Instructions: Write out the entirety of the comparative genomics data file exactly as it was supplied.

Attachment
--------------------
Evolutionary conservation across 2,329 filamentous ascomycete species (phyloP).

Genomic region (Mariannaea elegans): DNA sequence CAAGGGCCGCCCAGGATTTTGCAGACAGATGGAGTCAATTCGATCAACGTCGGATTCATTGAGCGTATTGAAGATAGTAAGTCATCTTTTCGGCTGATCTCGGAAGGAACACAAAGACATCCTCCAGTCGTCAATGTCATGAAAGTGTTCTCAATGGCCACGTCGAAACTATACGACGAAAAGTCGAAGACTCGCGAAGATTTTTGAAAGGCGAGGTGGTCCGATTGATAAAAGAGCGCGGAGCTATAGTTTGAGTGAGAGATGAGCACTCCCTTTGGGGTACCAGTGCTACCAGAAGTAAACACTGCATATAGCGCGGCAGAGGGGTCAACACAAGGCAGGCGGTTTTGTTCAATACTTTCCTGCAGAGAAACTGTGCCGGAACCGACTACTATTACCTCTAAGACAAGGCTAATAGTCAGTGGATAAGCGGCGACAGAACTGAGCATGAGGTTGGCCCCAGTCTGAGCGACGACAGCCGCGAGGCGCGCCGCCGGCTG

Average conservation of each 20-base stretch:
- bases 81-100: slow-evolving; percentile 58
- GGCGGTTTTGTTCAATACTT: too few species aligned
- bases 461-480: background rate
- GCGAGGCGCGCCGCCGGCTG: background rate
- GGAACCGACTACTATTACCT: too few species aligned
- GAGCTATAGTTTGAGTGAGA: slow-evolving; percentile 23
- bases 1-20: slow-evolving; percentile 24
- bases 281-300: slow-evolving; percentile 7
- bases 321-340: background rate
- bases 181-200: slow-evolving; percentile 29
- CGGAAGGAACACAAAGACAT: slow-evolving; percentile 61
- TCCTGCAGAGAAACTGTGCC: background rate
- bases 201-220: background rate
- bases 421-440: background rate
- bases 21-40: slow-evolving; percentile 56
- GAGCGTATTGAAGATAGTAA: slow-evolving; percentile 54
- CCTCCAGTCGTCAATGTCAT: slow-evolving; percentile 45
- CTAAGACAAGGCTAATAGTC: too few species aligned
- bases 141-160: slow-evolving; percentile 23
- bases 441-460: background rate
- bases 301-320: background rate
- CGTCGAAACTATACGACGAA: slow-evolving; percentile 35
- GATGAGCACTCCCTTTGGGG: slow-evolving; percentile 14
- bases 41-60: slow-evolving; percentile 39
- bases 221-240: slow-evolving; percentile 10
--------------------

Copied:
Evolutionary conservation across 2,329 filamentous ascomycete species (phyloP).

Genomic region (Mariannaea elegans): DNA sequence CAAGGGCCGCCCAGGATTTTGCAGACAGATGGAGTCAATTCGATCAACGTCGGATTCATTGAGCGTATTGAAGATAGTAAGTCATCTTTTCGGCTGATCTCGGAAGGAACACAAAGACATCCTCCAGTCGTCAATGTCATGAAAGTGTTCTCAATGGCCACGTCGAAACTATACGACGAAAAGTCGAAGACTCGCGAAGATTTTTGAAAGGCGAGGTGGTCCGATTGATAAAAGAGCGCGGAGCTATAGTTTGAGTGAGAGATGAGCACTCCCTTTGGGGTACCAGTGCTACCAGAAGTAAACACTGCATATAGCGCGGCAGAGGGGTCAACACAAGGCAGGCGGTTTTGTTCAATACTTTCCTGCAGAGAAACTGTGCCGGAACCGACTACTATTACCTCTAAGACAAGGCTAATAGTCAGTGGATAAGCGGCGACAGAACTGAGCATGAGGTTGGCCCCAGTCTGAGCGACGACAGCCGCGAGGCGCGCCGCCGGCTG

Average conservation of each 20-base stretch:
- bases 81-100: slow-evolving; percentile 58
- GGCGGTTTTGTTCAATACTT: too few species aligned
- bases 461-480: background rate
- GCGAGGCGCGCCGCCGGCTG: background rate
- GGAACCGACTACTATTACCT: too few species aligned
- GAGCTATAGTTTGAGTGAGA: slow-evolving; percentile 23
- bases 1-20: slow-evolving; percentile 24
- bases 281-300: slow-evolving; percentile 7
- bases 321-340: background rate
- bases 181-200: slow-evolving; percentile 29
- CGGAAGGAACACAAAGACAT: slow-evolving; percentile 61
- TCCTGCAGAGAAACTGTGCC: background rate
- bases 201-220: background rate
- bases 421-440: background rate
- bases 21-40: slow-evolving; percentile 56
- GAGCGTATTGAAGATAGTAA: slow-evolving; percentile 54
- CCTCCAGTCGTCAATGTCAT: slow-evolving; percentile 45
- CTAAGACAAGGCTAATAGTC: too few species aligned
- bases 141-160: slow-evolving; percentile 23
- bases 441-460: background rate
- bases 301-320: background rate
- CGTCGAAACTATACGACGAA: slow-evolving; percentile 35
- GATGAGCACTCCCTTTGGGG: slow-evolving; percentile 14
- bases 41-60: slow-evolving; percentile 39
- bases 221-240: slow-evolving; percentile 10